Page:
I recently pondered the words of Psalm 31:7,8,14: “I will be glad and rejoice in your love, for you saw my affliction and knew the anguish of my soul. You have not given me into the hands of the enemy but have set my feet in a spacious place. But I trust in you, Lord; I say, ‘You are my God.’”
These precious words have been a refuge. Everyone has days that are filled with disasters, challenges and headaches. Our approach, however is critical. My grandmother used to remind me often that a person could find good or bad in life. If you chose good you would find good. If you chose bad you would find bad. If you learn to trust in God, then even the challenges could be hurdled and overcome. Your choice of attitude makes or breaks most of life.
Never was this so vivid until it happened to me years ago at a meeting. This was a meeting of many leaders of the church across North America. As I was sitting listening to the presentation, my eye caught a colleague of mine. He was at the same meeting. I hadn’t seen him in years. We had worked together before in the same church. I decided to catch up to him at lunch. When I found him, I greeted him with great joy. I asked him if he would like to do lunch that day. He responded with a yes. Great! I would meet him in a few minutes. A little later we both had our trays of food and were sitting down to eat. When, all of a sudden, he excused himself and then came back a few minutes later.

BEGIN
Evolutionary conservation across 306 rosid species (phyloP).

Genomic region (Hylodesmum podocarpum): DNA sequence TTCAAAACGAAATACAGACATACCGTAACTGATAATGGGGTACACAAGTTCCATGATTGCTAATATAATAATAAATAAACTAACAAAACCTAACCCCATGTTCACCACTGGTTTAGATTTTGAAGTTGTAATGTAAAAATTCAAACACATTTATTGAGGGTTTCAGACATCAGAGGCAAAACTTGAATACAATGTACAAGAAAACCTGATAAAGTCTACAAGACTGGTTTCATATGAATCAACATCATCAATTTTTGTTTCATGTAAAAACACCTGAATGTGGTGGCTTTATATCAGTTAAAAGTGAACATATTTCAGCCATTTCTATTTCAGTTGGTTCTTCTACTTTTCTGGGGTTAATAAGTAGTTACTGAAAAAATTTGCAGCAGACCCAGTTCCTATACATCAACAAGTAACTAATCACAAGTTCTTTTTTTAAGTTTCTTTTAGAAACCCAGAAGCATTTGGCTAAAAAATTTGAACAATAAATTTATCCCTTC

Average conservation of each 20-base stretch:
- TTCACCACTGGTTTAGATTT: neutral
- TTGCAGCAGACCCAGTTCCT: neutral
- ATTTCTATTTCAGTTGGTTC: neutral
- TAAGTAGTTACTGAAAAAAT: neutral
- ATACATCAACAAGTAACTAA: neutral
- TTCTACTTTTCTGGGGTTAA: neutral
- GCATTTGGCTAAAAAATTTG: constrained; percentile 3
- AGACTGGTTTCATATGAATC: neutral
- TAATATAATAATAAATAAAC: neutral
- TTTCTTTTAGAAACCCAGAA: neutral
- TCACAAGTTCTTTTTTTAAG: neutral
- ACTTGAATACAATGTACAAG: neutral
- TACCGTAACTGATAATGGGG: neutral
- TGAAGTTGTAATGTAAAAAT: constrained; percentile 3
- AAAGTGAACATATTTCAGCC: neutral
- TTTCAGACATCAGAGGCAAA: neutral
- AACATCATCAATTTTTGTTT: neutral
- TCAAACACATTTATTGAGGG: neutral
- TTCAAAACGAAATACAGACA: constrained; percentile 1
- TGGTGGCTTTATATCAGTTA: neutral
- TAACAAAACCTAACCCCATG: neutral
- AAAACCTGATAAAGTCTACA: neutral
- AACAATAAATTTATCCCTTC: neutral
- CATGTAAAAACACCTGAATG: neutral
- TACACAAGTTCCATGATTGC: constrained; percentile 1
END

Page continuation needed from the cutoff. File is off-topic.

When he returned, he indicated he couldn’t eat until he got something straight. And I listened as he confessed that he had done something very wrong to me several years earlier. He told me how many times he had picked up the telephone and started to dial my number and then hung up. He was so ashamed he couldn’t bear the thought of telling me. Now, here we were at the table together and his heart was crushed. He was overwhelmed. He asked if I could ever forgive him. I remember responding that I had forgiven him many years earlier. He was in a state of shock. I continued by sharing that friendship and fellowship were too important not to forgive and show the same kind of grace that God had shared with both of us.
Tears began to roll down his cheeks and he stood up and gave me a hug, thanking me for sharing forgiveness. Years earlier when the incident had happened, my wife asked what I was going to do. I told her that I was going to forgive him, because God had forgiven me for far greater things in my life. I continued by saying that God would take care of it on His timetable not mine. Forgiveness and grace are needed more now than ever. I challenge you to practice the work of forgiveness and grace. We are never closer to Jesus than when we forgive.
By Richard C. Dye, Sr., President